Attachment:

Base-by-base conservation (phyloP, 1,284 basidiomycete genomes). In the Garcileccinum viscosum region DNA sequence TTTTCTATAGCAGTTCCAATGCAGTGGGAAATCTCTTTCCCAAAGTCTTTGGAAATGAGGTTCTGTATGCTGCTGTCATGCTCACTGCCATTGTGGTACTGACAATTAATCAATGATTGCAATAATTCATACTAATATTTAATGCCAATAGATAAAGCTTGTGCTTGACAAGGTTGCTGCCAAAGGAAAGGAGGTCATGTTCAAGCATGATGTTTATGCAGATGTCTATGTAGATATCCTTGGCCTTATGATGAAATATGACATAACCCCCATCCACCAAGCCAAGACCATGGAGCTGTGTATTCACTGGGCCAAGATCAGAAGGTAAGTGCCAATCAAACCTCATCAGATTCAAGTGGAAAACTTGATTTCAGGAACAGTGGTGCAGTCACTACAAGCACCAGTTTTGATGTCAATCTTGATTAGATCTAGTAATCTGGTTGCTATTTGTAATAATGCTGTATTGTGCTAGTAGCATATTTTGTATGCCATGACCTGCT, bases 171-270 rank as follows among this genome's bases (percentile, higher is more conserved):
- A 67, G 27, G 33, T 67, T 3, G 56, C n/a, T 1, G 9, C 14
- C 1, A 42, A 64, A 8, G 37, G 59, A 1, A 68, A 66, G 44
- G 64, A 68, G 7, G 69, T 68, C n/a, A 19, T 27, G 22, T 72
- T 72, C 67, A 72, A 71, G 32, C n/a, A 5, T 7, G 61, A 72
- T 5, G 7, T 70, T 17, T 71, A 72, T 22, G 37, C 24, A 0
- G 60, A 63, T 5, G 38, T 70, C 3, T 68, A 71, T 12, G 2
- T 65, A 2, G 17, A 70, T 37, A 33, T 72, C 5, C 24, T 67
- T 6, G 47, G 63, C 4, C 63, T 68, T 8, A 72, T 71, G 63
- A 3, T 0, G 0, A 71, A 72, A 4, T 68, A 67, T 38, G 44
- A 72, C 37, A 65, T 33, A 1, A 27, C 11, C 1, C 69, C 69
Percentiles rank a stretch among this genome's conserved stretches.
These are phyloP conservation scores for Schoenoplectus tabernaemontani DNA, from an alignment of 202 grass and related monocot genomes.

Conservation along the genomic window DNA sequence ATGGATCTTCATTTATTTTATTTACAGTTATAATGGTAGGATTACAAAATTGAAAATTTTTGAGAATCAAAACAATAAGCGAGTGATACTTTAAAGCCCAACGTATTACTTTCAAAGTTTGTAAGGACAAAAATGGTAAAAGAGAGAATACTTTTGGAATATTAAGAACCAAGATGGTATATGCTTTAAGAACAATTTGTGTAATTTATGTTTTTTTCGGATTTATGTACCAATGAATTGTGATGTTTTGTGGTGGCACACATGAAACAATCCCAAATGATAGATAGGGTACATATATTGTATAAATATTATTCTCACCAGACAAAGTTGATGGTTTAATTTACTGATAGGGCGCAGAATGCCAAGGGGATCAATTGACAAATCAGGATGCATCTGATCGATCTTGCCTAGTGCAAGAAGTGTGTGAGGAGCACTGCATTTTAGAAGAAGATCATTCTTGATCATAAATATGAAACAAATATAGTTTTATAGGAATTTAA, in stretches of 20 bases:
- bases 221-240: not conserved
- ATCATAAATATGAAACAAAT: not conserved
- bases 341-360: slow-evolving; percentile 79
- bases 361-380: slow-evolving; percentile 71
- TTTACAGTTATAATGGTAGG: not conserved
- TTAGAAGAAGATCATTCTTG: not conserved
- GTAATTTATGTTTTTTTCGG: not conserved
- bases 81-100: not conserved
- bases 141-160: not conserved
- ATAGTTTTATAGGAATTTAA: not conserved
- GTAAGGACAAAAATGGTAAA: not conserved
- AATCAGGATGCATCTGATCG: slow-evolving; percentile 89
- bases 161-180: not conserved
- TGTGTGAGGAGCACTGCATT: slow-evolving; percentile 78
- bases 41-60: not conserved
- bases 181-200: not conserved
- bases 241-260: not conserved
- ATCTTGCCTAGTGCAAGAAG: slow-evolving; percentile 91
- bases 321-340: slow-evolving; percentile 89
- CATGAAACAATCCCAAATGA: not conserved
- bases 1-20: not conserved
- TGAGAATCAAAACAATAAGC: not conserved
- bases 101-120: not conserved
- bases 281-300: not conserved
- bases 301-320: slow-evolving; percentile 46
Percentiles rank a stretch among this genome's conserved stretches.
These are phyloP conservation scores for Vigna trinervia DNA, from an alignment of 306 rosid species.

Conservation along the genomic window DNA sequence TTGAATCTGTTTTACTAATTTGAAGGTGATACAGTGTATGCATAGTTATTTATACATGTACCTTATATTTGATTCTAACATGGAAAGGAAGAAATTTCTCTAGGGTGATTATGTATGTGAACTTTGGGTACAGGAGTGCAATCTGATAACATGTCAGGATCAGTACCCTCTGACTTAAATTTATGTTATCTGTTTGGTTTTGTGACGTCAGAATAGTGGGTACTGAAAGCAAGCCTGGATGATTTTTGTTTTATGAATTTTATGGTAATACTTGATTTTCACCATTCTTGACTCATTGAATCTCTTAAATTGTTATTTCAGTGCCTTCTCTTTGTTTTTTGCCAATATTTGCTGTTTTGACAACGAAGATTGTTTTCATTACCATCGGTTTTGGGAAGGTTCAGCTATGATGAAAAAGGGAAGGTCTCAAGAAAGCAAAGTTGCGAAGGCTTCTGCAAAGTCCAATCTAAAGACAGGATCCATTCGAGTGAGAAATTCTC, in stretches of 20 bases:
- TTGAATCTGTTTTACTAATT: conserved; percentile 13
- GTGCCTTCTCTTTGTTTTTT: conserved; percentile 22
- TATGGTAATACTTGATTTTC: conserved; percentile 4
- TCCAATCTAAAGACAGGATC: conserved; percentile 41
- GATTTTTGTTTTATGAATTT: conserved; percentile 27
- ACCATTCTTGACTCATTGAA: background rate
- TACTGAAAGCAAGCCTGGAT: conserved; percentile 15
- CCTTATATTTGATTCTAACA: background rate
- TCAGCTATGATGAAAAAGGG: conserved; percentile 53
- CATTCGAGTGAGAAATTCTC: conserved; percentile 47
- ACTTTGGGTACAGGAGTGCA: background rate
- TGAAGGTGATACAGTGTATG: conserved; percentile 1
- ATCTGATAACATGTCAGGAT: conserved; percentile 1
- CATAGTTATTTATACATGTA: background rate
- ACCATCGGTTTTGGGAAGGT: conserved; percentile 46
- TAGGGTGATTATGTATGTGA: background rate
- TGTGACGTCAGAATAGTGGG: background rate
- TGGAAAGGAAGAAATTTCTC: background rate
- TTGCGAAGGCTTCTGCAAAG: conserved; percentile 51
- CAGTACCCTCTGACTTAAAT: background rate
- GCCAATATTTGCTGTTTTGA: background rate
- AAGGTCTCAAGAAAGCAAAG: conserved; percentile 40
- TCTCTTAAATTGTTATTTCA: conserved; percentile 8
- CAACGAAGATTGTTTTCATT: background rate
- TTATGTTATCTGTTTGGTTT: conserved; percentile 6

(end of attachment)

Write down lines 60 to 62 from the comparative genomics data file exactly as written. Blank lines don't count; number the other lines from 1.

- TGGAAAGGAAGAAATTTCTC: background rate
- TTGCGAAGGCTTCTGCAAAG: conserved; percentile 51
- CAGTACCCTCTGACTTAAAT: background rate